By Mary Kate Cary, Thomas Jefferson Street blog
Today's Washington Post contains the story of Georgetown University sophomore Charley Cooper, who is advertising for a personal assistant to help him with his busy life:
Cooper, 19, logged on to the university's student employment Web site last week and posted an ad for someone to tackle "some of my everyday tasks," such as organizing his closet, dropping him off and picking him up from work, scheduling haircuts, putting gas in the car and taking it in for service, managing his electronic accounts and doing laundry (although the assistant will be paid only for the time spent loading, unloading and folding clothes, not the entire laundry cycle).
The successful applicant can expect to work three to seven hours a week and make $10 to $12 an hour, although "on occasion it will be possible to work additional hours and/or receive bonuses at my discretion." Preference will be given to Georgetown undergraduates, Cooper says in the listing, and the assistant can spread his or her tasks throughout the day.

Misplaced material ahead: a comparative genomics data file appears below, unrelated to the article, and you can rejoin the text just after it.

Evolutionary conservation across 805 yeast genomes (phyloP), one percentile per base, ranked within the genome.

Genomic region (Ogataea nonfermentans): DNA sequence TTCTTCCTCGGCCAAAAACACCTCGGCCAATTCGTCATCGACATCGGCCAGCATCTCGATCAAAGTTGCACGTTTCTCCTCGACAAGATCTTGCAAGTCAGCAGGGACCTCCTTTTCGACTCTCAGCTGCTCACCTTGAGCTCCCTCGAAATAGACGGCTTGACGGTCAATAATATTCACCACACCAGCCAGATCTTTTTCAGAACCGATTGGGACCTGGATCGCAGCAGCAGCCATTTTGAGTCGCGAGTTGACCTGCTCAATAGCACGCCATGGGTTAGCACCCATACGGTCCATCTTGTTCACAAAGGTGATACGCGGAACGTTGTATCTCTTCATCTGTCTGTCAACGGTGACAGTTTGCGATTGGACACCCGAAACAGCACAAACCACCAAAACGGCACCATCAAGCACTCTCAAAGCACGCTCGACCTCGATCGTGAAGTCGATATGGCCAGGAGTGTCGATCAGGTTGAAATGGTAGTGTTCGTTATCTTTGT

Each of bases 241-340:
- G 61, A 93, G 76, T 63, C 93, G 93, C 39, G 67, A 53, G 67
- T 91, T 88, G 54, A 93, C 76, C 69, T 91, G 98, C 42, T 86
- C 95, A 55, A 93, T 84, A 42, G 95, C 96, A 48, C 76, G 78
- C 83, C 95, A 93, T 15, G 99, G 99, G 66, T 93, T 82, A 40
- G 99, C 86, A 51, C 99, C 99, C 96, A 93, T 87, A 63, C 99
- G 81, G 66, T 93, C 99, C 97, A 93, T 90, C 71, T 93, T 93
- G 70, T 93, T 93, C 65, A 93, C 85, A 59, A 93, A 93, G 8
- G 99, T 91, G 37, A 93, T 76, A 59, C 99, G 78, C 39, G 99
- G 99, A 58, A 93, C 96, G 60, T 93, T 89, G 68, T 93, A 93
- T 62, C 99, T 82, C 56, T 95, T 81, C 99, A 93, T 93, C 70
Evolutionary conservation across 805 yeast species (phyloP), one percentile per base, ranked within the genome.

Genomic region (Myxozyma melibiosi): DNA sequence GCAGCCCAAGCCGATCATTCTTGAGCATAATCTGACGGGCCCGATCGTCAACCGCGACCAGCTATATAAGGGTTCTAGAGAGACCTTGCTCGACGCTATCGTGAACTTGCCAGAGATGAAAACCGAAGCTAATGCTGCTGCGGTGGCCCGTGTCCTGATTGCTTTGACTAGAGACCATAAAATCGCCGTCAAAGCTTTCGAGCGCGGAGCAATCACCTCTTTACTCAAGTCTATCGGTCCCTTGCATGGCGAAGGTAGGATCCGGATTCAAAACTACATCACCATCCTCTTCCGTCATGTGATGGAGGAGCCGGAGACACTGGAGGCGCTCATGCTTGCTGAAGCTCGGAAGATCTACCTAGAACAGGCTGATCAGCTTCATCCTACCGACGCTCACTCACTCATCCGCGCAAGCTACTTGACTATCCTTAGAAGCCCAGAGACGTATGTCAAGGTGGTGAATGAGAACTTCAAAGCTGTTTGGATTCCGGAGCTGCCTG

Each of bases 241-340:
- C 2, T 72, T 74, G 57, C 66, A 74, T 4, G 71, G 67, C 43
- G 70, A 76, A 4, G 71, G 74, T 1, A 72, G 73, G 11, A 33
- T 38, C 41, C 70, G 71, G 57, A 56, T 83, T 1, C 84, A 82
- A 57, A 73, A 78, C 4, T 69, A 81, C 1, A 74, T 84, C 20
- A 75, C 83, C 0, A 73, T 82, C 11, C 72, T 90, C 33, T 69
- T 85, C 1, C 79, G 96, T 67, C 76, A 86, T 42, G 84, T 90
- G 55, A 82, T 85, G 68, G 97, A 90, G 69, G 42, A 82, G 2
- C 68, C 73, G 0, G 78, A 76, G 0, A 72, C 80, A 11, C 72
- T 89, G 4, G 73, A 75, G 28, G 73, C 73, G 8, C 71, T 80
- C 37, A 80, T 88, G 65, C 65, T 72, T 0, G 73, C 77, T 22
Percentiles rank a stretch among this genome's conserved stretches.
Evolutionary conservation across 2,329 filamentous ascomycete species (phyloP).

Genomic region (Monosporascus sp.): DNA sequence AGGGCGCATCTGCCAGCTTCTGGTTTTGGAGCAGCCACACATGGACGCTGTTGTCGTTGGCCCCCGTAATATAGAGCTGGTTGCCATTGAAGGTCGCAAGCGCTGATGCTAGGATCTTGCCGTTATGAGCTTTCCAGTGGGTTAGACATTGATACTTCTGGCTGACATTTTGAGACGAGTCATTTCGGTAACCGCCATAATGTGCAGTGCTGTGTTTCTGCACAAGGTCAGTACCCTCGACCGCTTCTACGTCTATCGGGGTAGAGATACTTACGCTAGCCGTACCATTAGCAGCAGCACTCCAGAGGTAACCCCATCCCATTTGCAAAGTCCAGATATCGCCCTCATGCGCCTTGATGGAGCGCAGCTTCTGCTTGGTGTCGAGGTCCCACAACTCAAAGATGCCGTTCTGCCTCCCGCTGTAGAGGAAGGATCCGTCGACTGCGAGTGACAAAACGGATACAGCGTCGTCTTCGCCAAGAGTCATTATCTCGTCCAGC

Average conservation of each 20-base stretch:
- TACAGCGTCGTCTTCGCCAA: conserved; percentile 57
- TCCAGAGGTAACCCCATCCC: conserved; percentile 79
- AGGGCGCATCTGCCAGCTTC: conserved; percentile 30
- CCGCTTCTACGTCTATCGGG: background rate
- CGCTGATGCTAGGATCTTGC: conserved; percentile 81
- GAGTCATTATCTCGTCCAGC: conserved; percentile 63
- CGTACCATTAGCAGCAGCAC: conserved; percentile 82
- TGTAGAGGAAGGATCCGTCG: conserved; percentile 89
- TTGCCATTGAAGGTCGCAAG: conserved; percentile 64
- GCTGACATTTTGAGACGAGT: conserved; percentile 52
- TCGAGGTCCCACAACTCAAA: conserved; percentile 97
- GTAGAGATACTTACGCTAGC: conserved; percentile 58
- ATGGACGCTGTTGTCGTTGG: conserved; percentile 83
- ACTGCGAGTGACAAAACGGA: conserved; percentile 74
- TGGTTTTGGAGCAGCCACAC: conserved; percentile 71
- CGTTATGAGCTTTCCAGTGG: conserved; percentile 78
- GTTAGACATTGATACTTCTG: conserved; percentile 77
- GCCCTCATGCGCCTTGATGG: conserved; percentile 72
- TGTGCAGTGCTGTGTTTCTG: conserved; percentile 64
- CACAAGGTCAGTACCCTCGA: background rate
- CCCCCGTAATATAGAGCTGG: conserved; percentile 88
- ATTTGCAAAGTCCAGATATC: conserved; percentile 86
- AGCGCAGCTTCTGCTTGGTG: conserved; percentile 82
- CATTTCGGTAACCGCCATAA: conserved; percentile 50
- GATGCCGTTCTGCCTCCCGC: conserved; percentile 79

On one hand, Cooper's school schedule and part-time job duties at a financial services firm were compounded when a family member received a cancer diagnosis and began arranging for treatment at Georgetown University Hospital.
On the other hand: "Cooper would answer questions only through messages sent to his Facebook account, which features a photo of a man in a striped polo shirt holding a champagne flute. He provided only brief details about himself, his family and his job: He grew up in Bethesda and graduated from the Landon School, a private boys school, in 2008."
Here's what I say: Nice work if you can get it! I put myself through college (without a personal assistant) and would have rather worked as somebody's personal assistant at roughly double the minimum wage than some of the jobs I had, many of which were either below minimum wage (waitress) or in exchange for tuition (college librarian) or sorority dues (washing dishes). And I bet I had more fun when I spent a summer as the complaint desk clerk on the night shift at K-mart than that guy's personal assistant ever will. But if he can afford to pay a fellow student to help him out, more power to him—and his employee.